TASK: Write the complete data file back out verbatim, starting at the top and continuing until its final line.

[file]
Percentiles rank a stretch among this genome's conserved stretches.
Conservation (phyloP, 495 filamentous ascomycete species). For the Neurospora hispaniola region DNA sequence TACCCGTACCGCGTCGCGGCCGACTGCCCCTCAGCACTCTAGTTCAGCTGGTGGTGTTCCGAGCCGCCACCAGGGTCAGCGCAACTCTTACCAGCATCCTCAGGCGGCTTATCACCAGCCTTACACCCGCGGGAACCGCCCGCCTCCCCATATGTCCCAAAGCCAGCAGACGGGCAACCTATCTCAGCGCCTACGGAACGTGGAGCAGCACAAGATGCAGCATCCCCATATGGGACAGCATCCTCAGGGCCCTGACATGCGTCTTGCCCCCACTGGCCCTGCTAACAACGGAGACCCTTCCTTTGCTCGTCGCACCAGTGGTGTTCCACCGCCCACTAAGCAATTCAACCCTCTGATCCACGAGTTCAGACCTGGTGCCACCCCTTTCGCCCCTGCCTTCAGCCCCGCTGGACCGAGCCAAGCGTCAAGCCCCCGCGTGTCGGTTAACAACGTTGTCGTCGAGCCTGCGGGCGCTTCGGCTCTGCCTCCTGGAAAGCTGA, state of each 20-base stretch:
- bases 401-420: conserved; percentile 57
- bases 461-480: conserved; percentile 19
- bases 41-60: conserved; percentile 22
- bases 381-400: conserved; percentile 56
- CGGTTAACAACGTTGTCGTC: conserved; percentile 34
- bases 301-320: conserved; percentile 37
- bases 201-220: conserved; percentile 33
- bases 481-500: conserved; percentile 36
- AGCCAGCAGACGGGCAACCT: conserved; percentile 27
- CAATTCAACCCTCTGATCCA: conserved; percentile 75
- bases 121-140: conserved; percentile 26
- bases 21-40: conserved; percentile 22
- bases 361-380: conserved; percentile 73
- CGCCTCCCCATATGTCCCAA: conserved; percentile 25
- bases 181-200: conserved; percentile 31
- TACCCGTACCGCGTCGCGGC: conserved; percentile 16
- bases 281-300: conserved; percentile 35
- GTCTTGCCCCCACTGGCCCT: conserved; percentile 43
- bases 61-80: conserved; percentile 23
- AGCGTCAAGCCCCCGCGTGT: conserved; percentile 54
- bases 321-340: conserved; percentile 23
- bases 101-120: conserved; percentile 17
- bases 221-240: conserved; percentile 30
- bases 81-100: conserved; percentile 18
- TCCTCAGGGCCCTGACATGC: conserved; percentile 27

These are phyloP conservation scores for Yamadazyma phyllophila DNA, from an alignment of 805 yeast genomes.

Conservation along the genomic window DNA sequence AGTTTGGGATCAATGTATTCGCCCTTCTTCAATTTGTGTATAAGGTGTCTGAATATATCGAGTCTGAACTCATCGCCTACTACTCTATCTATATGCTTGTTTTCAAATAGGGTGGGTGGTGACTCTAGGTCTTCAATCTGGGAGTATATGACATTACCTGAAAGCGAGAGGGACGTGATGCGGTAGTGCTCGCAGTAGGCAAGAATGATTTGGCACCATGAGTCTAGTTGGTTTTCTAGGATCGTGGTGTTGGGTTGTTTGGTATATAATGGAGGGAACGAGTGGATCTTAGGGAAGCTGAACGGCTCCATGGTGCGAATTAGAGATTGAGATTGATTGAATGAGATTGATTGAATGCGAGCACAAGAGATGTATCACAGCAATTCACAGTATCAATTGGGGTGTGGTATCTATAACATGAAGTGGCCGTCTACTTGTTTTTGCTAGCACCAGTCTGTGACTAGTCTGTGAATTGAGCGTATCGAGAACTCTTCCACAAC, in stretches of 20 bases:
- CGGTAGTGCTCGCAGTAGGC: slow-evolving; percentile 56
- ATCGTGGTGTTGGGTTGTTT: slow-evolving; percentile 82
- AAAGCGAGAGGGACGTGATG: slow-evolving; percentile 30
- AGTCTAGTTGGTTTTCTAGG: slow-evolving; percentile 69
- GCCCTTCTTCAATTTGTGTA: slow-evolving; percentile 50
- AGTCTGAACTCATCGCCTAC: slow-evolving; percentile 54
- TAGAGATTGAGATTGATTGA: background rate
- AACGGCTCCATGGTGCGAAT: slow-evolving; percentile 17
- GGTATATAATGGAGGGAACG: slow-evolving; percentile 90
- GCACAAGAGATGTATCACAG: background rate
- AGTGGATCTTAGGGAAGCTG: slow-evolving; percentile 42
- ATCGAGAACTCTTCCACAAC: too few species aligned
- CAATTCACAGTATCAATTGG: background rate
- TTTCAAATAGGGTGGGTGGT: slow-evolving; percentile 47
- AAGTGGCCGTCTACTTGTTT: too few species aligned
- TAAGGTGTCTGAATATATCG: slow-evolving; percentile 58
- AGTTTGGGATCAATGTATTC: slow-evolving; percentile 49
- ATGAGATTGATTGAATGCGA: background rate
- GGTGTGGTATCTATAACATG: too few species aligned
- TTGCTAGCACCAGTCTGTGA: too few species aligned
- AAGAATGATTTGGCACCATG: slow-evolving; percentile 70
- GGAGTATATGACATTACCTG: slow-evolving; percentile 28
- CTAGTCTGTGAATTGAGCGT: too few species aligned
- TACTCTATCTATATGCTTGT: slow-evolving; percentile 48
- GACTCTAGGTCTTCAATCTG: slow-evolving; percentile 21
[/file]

Percentiles rank a stretch among this genome's conserved stretches.
Conservation (phyloP, 495 filamentous ascomycete species). For the Neurospora hispaniola region DNA sequence TACCCGTACCGCGTCGCGGCCGACTGCCCCTCAGCACTCTAGTTCAGCTGGTGGTGTTCCGAGCCGCCACCAGGGTCAGCGCAACTCTTACCAGCATCCTCAGGCGGCTTATCACCAGCCTTACACCCGCGGGAACCGCCCGCCTCCCCATATGTCCCAAAGCCAGCAGACGGGCAACCTATCTCAGCGCCTACGGAACGTGGAGCAGCACAAGATGCAGCATCCCCATATGGGACAGCATCCTCAGGGCCCTGACATGCGTCTTGCCCCCACTGGCCCTGCTAACAACGGAGACCCTTCCTTTGCTCGTCGCACCAGTGGTGTTCCACCGCCCACTAAGCAATTCAACCCTCTGATCCACGAGTTCAGACCTGGTGCCACCCCTTTCGCCCCTGCCTTCAGCCCCGCTGGACCGAGCCAAGCGTCAAGCCCCCGCGTGTCGGTTAACAACGTTGTCGTCGAGCCTGCGGGCGCTTCGGCTCTGCCTCCTGGAAAGCTGA, state of each 20-base stretch:
- bases 401-420: conserved; percentile 57
- bases 461-480: conserved; percentile 19
- bases 41-60: conserved; percentile 22
- bases 381-400: conserved; percentile 56
- CGGTTAACAACGTTGTCGTC: conserved; percentile 34
- bases 301-320: conserved; percentile 37
- bases 201-220: conserved; percentile 33
- bases 481-500: conserved; percentile 36
- AGCCAGCAGACGGGCAACCT: conserved; percentile 27
- CAATTCAACCCTCTGATCCA: conserved; percentile 75
- bases 121-140: conserved; percentile 26
- bases 21-40: conserved; percentile 22
- bases 361-380: conserved; percentile 73
- CGCCTCCCCATATGTCCCAA: conserved; percentile 25
- bases 181-200: conserved; percentile 31
- TACCCGTACCGCGTCGCGGC: conserved; percentile 16
- bases 281-300: conserved; percentile 35
- GTCTTGCCCCCACTGGCCCT: conserved; percentile 43
- bases 61-80: conserved; percentile 23
- AGCGTCAAGCCCCCGCGTGT: conserved; percentile 54
- bases 321-340: conserved; percentile 23
- bases 101-120: conserved; percentile 17
- bases 221-240: conserved; percentile 30
- bases 81-100: conserved; percentile 18
- TCCTCAGGGCCCTGACATGC: conserved; percentile 27

These are phyloP conservation scores for Yamadazyma phyllophila DNA, from an alignment of 805 yeast genomes.

Conservation along the genomic window DNA sequence AGTTTGGGATCAATGTATTCGCCCTTCTTCAATTTGTGTATAAGGTGTCTGAATATATCGAGTCTGAACTCATCGCCTACTACTCTATCTATATGCTTGTTTTCAAATAGGGTGGGTGGTGACTCTAGGTCTTCAATCTGGGAGTATATGACATTACCTGAAAGCGAGAGGGACGTGATGCGGTAGTGCTCGCAGTAGGCAAGAATGATTTGGCACCATGAGTCTAGTTGGTTTTCTAGGATCGTGGTGTTGGGTTGTTTGGTATATAATGGAGGGAACGAGTGGATCTTAGGGAAGCTGAACGGCTCCATGGTGCGAATTAGAGATTGAGATTGATTGAATGAGATTGATTGAATGCGAGCACAAGAGATGTATCACAGCAATTCACAGTATCAATTGGGGTGTGGTATCTATAACATGAAGTGGCCGTCTACTTGTTTTTGCTAGCACCAGTCTGTGACTAGTCTGTGAATTGAGCGTATCGAGAACTCTTCCACAAC, in stretches of 20 bases:
- CGGTAGTGCTCGCAGTAGGC: slow-evolving; percentile 56
- ATCGTGGTGTTGGGTTGTTT: slow-evolving; percentile 82
- AAAGCGAGAGGGACGTGATG: slow-evolving; percentile 30
- AGTCTAGTTGGTTTTCTAGG: slow-evolving; percentile 69
- GCCCTTCTTCAATTTGTGTA: slow-evolving; percentile 50
- AGTCTGAACTCATCGCCTAC: slow-evolving; percentile 54
- TAGAGATTGAGATTGATTGA: background rate
- AACGGCTCCATGGTGCGAAT: slow-evolving; percentile 17
- GGTATATAATGGAGGGAACG: slow-evolving; percentile 90
- GCACAAGAGATGTATCACAG: background rate
- AGTGGATCTTAGGGAAGCTG: slow-evolving; percentile 42
- ATCGAGAACTCTTCCACAAC: too few species aligned
- CAATTCACAGTATCAATTGG: background rate
- TTTCAAATAGGGTGGGTGGT: slow-evolving; percentile 47
- AAGTGGCCGTCTACTTGTTT: too few species aligned
- TAAGGTGTCTGAATATATCG: slow-evolving; percentile 58
- AGTTTGGGATCAATGTATTC: slow-evolving; percentile 49
- ATGAGATTGATTGAATGCGA: background rate
- GGTGTGGTATCTATAACATG: too few species aligned
- TTGCTAGCACCAGTCTGTGA: too few species aligned
- AAGAATGATTTGGCACCATG: slow-evolving; percentile 70
- GGAGTATATGACATTACCTG: slow-evolving; percentile 28
- CTAGTCTGTGAATTGAGCGT: too few species aligned
- TACTCTATCTATATGCTTGT: slow-evolving; percentile 48
- GACTCTAGGTCTTCAATCTG: slow-evolving; percentile 21